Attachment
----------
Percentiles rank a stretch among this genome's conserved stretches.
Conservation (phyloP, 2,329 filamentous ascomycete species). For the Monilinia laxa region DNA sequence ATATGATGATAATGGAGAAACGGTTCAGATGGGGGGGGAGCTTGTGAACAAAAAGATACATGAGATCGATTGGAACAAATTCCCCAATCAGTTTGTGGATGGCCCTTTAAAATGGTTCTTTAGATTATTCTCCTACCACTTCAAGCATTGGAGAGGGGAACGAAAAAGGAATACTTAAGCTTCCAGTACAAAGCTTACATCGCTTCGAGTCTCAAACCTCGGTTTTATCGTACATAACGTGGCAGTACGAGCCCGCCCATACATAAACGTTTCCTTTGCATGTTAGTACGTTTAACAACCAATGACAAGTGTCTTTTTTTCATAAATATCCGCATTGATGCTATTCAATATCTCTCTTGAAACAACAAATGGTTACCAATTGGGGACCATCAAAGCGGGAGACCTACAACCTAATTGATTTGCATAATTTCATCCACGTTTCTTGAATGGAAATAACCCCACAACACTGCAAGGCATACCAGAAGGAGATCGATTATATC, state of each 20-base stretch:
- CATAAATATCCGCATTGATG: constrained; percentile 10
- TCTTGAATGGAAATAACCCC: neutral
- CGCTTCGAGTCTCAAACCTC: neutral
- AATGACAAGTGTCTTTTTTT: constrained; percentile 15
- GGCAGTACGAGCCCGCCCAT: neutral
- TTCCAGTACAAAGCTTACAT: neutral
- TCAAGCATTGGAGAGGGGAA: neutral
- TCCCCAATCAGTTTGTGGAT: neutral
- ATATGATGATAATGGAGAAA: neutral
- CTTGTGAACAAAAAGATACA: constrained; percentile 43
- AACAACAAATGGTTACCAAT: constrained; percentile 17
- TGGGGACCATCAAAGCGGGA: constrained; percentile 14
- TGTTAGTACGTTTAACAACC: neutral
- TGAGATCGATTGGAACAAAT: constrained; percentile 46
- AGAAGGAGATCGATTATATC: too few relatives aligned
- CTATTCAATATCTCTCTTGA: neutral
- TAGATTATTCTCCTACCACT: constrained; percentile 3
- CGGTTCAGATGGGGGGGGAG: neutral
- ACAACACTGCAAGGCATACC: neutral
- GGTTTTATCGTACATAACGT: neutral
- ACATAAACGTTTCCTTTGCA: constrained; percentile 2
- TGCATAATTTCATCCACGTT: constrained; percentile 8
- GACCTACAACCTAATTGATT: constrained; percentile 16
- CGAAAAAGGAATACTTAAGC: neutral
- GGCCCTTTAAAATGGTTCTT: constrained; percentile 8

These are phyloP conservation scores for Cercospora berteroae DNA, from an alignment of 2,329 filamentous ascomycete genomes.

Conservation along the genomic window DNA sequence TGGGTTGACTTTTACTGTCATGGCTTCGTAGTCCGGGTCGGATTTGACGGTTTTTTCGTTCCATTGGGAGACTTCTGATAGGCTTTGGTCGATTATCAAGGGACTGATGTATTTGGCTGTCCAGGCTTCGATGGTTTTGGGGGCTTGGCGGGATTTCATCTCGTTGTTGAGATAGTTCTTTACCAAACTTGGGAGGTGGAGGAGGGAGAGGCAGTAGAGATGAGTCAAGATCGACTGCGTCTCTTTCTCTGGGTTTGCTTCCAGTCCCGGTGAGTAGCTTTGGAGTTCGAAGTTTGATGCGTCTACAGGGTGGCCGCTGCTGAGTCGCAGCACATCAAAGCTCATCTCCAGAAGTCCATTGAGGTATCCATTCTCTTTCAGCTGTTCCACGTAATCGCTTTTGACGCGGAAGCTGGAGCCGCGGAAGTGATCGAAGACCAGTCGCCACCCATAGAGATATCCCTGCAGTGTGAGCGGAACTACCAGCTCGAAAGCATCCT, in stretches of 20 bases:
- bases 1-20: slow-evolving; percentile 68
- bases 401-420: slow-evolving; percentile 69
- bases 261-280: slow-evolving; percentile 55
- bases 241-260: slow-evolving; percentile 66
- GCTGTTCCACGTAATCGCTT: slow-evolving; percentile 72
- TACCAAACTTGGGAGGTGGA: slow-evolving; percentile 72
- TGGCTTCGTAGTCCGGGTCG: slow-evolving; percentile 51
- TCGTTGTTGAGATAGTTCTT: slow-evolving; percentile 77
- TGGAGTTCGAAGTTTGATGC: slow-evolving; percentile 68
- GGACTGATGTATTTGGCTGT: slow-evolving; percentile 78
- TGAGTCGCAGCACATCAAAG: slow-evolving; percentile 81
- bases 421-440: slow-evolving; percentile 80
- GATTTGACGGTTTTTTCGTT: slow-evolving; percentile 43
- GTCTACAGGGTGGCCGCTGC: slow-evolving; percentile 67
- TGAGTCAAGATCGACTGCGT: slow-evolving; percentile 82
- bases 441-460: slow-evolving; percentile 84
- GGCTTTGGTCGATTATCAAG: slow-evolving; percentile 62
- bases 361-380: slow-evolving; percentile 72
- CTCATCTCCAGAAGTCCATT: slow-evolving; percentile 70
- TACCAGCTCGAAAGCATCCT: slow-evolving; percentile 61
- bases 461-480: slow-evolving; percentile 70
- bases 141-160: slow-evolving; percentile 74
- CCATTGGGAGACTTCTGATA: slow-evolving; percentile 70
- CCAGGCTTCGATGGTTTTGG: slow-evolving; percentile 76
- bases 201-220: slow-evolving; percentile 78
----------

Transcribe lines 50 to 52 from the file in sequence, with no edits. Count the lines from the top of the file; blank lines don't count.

- bases 461-480: slow-evolving; percentile 70
- bases 141-160: slow-evolving; percentile 74
- CCATTGGGAGACTTCTGATA: slow-evolving; percentile 70